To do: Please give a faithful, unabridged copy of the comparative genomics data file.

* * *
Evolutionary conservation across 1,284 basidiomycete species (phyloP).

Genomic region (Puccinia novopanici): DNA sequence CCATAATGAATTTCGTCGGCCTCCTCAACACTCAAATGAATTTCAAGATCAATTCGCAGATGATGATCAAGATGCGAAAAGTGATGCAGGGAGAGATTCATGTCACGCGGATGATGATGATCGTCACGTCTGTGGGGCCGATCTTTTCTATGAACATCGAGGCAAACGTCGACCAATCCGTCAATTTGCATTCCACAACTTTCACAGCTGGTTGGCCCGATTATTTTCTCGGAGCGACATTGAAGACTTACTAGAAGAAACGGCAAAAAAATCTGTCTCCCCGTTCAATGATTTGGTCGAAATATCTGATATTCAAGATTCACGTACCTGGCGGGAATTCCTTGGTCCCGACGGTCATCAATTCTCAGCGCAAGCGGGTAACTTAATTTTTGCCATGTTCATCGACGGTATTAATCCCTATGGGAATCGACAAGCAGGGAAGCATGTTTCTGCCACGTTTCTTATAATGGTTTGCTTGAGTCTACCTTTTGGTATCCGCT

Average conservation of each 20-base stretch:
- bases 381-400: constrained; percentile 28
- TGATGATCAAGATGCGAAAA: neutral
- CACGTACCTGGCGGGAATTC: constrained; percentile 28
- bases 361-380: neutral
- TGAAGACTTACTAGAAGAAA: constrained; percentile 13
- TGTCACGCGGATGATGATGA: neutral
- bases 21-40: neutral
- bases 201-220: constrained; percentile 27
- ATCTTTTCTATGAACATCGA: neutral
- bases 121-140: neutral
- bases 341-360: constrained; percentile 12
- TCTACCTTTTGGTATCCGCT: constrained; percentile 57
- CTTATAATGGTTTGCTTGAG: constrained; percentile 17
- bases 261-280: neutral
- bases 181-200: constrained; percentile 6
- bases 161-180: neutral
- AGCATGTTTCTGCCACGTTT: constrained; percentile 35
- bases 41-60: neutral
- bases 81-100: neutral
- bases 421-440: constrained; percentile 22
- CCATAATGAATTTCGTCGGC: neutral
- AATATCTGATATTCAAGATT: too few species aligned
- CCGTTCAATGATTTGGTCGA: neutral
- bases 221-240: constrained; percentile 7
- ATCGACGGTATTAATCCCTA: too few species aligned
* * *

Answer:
Evolutionary conservation across 1,284 basidiomycete species (phyloP).

Genomic region (Puccinia novopanici): DNA sequence CCATAATGAATTTCGTCGGCCTCCTCAACACTCAAATGAATTTCAAGATCAATTCGCAGATGATGATCAAGATGCGAAAAGTGATGCAGGGAGAGATTCATGTCACGCGGATGATGATGATCGTCACGTCTGTGGGGCCGATCTTTTCTATGAACATCGAGGCAAACGTCGACCAATCCGTCAATTTGCATTCCACAACTTTCACAGCTGGTTGGCCCGATTATTTTCTCGGAGCGACATTGAAGACTTACTAGAAGAAACGGCAAAAAAATCTGTCTCCCCGTTCAATGATTTGGTCGAAATATCTGATATTCAAGATTCACGTACCTGGCGGGAATTCCTTGGTCCCGACGGTCATCAATTCTCAGCGCAAGCGGGTAACTTAATTTTTGCCATGTTCATCGACGGTATTAATCCCTATGGGAATCGACAAGCAGGGAAGCATGTTTCTGCCACGTTTCTTATAATGGTTTGCTTGAGTCTACCTTTTGGTATCCGCT

Average conservation of each 20-base stretch:
- bases 381-400: constrained; percentile 28
- TGATGATCAAGATGCGAAAA: neutral
- CACGTACCTGGCGGGAATTC: constrained; percentile 28
- bases 361-380: neutral
- TGAAGACTTACTAGAAGAAA: constrained; percentile 13
- TGTCACGCGGATGATGATGA: neutral
- bases 21-40: neutral
- bases 201-220: constrained; percentile 27
- ATCTTTTCTATGAACATCGA: neutral
- bases 121-140: neutral
- bases 341-360: constrained; percentile 12
- TCTACCTTTTGGTATCCGCT: constrained; percentile 57
- CTTATAATGGTTTGCTTGAG: constrained; percentile 17
- bases 261-280: neutral
- bases 181-200: constrained; percentile 6
- bases 161-180: neutral
- AGCATGTTTCTGCCACGTTT: constrained; percentile 35
- bases 41-60: neutral
- bases 81-100: neutral
- bases 421-440: constrained; percentile 22
- CCATAATGAATTTCGTCGGC: neutral
- AATATCTGATATTCAAGATT: too few species aligned
- CCGTTCAATGATTTGGTCGA: neutral
- bases 221-240: constrained; percentile 7
- ATCGACGGTATTAATCCCTA: too few species aligned